Government: An Impediment to Serving Othersby Will Grigg
Feb. 05, 2014
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According to statist political theory, the government exists to provide indispensable services that are not offered through private, voluntary action. Without such intervention, we are told, people would die of starvation and neglect, medical emergencies would be ignored, and chaos would ensue.
Such claims are impossible to reconcile with the dismal reality of government performance. A splendid example of officially licensed lethal indifference was provided in Washington, D.C. recently, when a 77-year-old man died literally next door to a fire station after collapsing from a heart attack.
The manís daughter pleaded with firefighters to render the aid they had been trained to provide Ė only to be told that they couldnít respond unless somebody called 911. Help didnít arrive until twenty minutes later, by which time the victim was dead.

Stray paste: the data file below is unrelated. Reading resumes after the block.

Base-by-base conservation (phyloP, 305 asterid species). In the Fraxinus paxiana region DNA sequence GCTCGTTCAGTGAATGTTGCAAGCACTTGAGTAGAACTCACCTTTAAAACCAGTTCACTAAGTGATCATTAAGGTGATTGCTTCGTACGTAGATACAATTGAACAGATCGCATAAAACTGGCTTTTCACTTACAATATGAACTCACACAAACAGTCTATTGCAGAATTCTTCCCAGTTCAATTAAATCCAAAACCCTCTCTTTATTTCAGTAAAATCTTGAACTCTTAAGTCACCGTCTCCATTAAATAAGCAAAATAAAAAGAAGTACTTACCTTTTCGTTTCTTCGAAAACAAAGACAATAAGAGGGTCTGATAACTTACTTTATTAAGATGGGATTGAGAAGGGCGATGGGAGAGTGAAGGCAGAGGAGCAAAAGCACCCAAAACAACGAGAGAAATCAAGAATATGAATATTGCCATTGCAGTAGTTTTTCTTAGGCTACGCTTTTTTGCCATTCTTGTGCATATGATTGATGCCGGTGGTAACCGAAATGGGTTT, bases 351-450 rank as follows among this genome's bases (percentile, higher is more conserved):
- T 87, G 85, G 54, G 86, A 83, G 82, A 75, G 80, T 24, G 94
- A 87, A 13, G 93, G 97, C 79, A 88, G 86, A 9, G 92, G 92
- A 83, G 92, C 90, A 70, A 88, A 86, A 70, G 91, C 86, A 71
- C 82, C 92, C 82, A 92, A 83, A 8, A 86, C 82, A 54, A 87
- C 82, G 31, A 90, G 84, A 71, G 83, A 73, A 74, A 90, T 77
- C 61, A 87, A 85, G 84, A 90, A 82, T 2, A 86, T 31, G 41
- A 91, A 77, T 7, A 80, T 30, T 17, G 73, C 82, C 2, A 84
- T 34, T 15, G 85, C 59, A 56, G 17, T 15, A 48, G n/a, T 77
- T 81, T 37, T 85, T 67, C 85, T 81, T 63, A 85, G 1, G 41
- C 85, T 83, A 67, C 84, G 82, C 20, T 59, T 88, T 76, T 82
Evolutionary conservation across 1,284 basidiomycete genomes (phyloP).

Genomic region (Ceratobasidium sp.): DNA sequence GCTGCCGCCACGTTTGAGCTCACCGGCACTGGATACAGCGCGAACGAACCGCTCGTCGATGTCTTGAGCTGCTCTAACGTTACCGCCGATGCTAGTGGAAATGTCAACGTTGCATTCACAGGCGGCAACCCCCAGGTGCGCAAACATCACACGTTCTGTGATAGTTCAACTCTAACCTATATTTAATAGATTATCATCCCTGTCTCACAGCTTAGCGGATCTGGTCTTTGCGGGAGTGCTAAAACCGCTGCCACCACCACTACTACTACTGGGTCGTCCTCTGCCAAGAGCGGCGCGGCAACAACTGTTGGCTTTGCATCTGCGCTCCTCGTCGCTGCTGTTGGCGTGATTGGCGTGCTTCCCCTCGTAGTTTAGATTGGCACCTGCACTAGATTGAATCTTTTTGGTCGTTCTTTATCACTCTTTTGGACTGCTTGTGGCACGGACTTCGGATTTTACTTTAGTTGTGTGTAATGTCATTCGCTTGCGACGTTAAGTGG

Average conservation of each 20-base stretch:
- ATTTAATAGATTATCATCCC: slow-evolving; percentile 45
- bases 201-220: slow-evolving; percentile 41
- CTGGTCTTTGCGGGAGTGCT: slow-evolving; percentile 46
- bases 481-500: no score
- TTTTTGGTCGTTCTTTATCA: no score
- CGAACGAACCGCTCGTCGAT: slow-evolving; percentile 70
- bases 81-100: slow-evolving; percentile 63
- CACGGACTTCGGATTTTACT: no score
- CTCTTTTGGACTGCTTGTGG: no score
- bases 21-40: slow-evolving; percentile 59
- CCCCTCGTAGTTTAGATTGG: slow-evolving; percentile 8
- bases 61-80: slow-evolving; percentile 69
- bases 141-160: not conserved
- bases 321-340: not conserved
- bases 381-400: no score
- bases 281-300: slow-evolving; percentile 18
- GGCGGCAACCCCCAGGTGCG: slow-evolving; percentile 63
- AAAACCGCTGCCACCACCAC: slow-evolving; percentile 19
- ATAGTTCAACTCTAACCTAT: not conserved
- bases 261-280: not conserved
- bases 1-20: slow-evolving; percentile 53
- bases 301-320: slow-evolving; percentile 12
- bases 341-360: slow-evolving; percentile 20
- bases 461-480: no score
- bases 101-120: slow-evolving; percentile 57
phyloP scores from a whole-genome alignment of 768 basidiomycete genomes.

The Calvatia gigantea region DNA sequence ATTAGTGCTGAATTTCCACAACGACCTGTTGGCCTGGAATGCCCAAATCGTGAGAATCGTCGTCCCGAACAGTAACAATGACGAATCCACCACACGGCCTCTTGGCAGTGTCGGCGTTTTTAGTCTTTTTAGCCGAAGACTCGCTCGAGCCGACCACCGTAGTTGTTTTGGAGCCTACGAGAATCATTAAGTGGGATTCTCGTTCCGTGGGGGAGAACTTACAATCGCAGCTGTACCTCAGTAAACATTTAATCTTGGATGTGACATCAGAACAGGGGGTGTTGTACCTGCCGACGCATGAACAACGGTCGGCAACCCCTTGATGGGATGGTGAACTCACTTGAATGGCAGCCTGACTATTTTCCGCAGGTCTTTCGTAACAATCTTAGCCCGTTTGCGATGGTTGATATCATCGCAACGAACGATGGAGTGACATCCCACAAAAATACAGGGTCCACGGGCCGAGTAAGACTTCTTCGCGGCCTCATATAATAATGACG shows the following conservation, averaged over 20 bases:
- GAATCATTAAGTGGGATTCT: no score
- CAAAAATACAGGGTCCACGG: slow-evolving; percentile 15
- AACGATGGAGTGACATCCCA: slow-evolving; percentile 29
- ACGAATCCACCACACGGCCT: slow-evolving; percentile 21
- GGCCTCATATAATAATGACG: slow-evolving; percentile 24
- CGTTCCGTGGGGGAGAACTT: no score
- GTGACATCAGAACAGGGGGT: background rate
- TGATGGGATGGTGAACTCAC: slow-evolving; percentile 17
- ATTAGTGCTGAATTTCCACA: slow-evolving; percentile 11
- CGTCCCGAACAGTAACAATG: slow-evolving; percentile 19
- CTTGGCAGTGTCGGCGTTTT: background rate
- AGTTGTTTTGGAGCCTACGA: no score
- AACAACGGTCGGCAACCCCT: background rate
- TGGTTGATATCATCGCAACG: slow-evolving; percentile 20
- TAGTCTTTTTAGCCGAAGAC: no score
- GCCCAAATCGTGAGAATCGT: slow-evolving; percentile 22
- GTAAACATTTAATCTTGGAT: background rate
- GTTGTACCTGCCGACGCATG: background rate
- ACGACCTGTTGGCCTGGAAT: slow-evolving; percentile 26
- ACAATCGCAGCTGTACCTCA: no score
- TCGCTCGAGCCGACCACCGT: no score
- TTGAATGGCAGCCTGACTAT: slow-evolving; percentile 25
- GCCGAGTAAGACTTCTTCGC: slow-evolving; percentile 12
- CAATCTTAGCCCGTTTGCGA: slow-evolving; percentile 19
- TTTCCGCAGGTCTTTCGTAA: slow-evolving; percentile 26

This official inaction contrasts sharply with the outpouring of private aid rendered by individual citizens in Atlanta following the recent ice storm. While Atlantaís Mayor and the Governor of Georgia were basking in self-approval at a lavish luncheon, thousands of drivers were stranded on the interstate. Without aid from government services, citizens reached out to assist each other on the freeway and in the city.
At its best, political government is an impediment to help, rather than the facilitator thereof.